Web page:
For a few weeks, shrimpers in some Southern US waters this month are allowed to fish without towing Turtle Excluder Devices (TEDs), so long as they keep their tows shorter than 75 minutes. Federal fishery managers took the unusual step of temporarily loosening the requirement because Tropical Storm Isidore and hurricane Lili, left "excessive amounts of debris...which make trawling with TED-equipped nets impractical," according to the National Marine Fisheries Service.
The use of TEDs is normally required in order to allow endangered sea turtles to escape from shrimp nets. In the wake of the storms, however, state fishery managers intervened with NMFS to request special dispensation. "Their investigations indicated that increased amounts of debris in the shrimping grounds were causing TEDs to become clogged and ineffective," the federal agency reports. Federal officials looked into the problem and "confirmed the need for these authorisations" to temporarily ease the TED requirement in some waters.
In Houma, Louisiana, the newspaper Houma Today reported that "locally, shrimpers have reported scooping up everything from dead calves to small refrigerators in their nets as a result of the storms. Most of the documented debris has consisted of clumps and mats of marsh vegetation, along with trees, bushes and branches."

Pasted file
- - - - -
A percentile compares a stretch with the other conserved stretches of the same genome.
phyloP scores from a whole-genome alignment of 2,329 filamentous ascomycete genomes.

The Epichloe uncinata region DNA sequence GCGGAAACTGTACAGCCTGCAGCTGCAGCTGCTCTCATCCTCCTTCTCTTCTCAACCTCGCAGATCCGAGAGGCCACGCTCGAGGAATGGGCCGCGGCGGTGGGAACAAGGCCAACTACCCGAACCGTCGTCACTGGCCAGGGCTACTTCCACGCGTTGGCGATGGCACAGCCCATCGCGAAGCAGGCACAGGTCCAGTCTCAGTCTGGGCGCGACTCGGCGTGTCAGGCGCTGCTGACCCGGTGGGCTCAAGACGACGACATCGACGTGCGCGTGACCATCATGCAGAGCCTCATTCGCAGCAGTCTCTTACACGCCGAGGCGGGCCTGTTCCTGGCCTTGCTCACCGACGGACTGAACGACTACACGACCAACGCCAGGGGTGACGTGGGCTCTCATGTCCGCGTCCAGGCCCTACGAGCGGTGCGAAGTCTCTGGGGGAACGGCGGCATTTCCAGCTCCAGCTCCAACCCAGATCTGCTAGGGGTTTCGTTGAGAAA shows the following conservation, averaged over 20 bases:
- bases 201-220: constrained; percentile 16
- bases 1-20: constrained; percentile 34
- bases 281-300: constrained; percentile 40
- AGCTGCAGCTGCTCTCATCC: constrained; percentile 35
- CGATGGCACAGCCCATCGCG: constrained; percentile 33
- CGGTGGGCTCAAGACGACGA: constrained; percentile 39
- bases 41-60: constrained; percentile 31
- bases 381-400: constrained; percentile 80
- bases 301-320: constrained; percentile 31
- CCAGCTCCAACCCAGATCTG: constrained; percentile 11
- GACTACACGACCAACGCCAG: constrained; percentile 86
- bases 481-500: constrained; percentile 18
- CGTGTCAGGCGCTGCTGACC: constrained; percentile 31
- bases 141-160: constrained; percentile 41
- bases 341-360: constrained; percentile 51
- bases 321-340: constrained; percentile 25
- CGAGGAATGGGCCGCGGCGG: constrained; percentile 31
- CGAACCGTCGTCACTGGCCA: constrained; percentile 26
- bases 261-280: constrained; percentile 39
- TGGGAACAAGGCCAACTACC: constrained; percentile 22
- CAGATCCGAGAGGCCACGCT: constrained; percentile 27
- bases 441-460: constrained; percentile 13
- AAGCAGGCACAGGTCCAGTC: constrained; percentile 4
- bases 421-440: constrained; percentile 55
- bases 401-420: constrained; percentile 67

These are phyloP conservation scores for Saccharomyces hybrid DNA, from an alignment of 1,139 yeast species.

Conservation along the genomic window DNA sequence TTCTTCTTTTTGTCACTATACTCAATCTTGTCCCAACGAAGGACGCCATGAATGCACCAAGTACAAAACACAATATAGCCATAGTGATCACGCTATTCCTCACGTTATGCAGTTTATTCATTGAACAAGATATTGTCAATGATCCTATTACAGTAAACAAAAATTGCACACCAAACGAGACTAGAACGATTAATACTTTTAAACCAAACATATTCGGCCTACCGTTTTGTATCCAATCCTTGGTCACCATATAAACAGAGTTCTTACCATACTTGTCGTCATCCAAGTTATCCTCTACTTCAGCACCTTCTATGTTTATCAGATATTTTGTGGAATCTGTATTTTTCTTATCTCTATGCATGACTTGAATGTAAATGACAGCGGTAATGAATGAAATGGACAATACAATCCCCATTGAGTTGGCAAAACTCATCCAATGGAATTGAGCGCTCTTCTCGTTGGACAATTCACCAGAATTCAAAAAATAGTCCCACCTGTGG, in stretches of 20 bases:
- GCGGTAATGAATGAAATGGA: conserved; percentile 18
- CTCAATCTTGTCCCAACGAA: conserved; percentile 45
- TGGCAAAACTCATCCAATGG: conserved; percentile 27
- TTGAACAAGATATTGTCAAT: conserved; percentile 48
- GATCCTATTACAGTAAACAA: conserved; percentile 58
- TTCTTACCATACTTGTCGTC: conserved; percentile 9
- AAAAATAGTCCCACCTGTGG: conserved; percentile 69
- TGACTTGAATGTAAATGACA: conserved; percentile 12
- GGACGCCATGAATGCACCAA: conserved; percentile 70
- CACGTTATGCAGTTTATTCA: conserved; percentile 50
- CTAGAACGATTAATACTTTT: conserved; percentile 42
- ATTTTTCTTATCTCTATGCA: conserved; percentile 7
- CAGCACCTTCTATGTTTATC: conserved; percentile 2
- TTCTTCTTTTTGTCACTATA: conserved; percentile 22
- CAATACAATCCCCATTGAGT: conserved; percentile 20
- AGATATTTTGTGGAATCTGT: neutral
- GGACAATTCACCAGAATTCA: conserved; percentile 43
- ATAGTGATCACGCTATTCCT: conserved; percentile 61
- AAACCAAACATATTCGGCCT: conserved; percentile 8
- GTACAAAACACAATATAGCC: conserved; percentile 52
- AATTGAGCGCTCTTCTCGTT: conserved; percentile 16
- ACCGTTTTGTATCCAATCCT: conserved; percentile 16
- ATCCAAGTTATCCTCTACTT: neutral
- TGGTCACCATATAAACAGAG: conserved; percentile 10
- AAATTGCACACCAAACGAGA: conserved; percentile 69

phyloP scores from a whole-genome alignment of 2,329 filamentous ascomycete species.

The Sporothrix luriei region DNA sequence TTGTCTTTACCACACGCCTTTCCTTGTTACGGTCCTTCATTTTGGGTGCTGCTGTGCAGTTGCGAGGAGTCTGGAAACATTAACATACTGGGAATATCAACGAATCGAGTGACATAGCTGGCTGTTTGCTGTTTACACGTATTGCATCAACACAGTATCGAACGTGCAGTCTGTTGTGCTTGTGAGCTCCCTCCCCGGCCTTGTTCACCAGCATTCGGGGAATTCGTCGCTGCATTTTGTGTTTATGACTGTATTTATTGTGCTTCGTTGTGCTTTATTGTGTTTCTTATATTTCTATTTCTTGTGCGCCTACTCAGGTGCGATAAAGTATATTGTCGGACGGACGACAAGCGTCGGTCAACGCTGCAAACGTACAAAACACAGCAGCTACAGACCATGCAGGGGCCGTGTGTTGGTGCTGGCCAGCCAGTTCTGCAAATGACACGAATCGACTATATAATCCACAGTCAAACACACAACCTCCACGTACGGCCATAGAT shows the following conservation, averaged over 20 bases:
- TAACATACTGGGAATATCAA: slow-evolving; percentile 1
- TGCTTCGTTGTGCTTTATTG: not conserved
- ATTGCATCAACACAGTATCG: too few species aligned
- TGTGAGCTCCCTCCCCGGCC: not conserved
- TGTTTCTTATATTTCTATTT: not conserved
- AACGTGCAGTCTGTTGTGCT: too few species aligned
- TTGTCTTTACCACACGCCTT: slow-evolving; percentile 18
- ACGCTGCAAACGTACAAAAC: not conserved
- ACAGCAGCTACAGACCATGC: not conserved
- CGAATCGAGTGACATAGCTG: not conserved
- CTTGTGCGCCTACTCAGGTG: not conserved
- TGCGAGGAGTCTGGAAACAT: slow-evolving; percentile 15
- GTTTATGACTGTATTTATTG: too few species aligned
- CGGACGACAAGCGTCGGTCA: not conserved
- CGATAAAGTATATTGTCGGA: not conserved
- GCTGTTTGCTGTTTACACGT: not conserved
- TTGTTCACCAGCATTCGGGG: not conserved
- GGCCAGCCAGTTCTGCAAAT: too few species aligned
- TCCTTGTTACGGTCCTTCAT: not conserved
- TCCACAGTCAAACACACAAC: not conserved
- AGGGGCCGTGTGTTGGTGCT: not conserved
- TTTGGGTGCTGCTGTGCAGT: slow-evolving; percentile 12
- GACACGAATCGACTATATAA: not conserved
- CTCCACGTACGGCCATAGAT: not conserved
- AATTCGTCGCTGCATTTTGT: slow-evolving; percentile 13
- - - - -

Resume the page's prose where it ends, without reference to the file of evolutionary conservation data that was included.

The replacement of TED requirements with a short-tow rule still doesn't guarantee a debris-free net, but fishermen have welcomed the change as they grapple with storm debris as well as low prices. The general decline in shrimp prices, coupled with a strong influx of imports in certain sizes of shrimp, have already stirred shrimpers to seek trade protections. The debris, which not only clogs the net but can damage the catch, only complicated their lives further.
The rule change only applies in certain inshore waters of Mississippi, Alabama, and Louisiana. The special dispensation is set to last through 21 November in Mississippi and through 1 December in Alabama and Louisiana, although officials say they may reinstitute the usual TED requirements sooner if the debris problems clears up sooner.
ECBC has evidence that grids and escape hatches, currently on trial by UK vessels are similar to those which were used in the New Zealand squid fishery. The UK Government hopes that these devices will reduce cetacean bycatch. However they are known to have resulted in the deaths of sea lions in the New Zealand fishery; there use in European waters will undoubtedly result in the deaths of many cetaceans.
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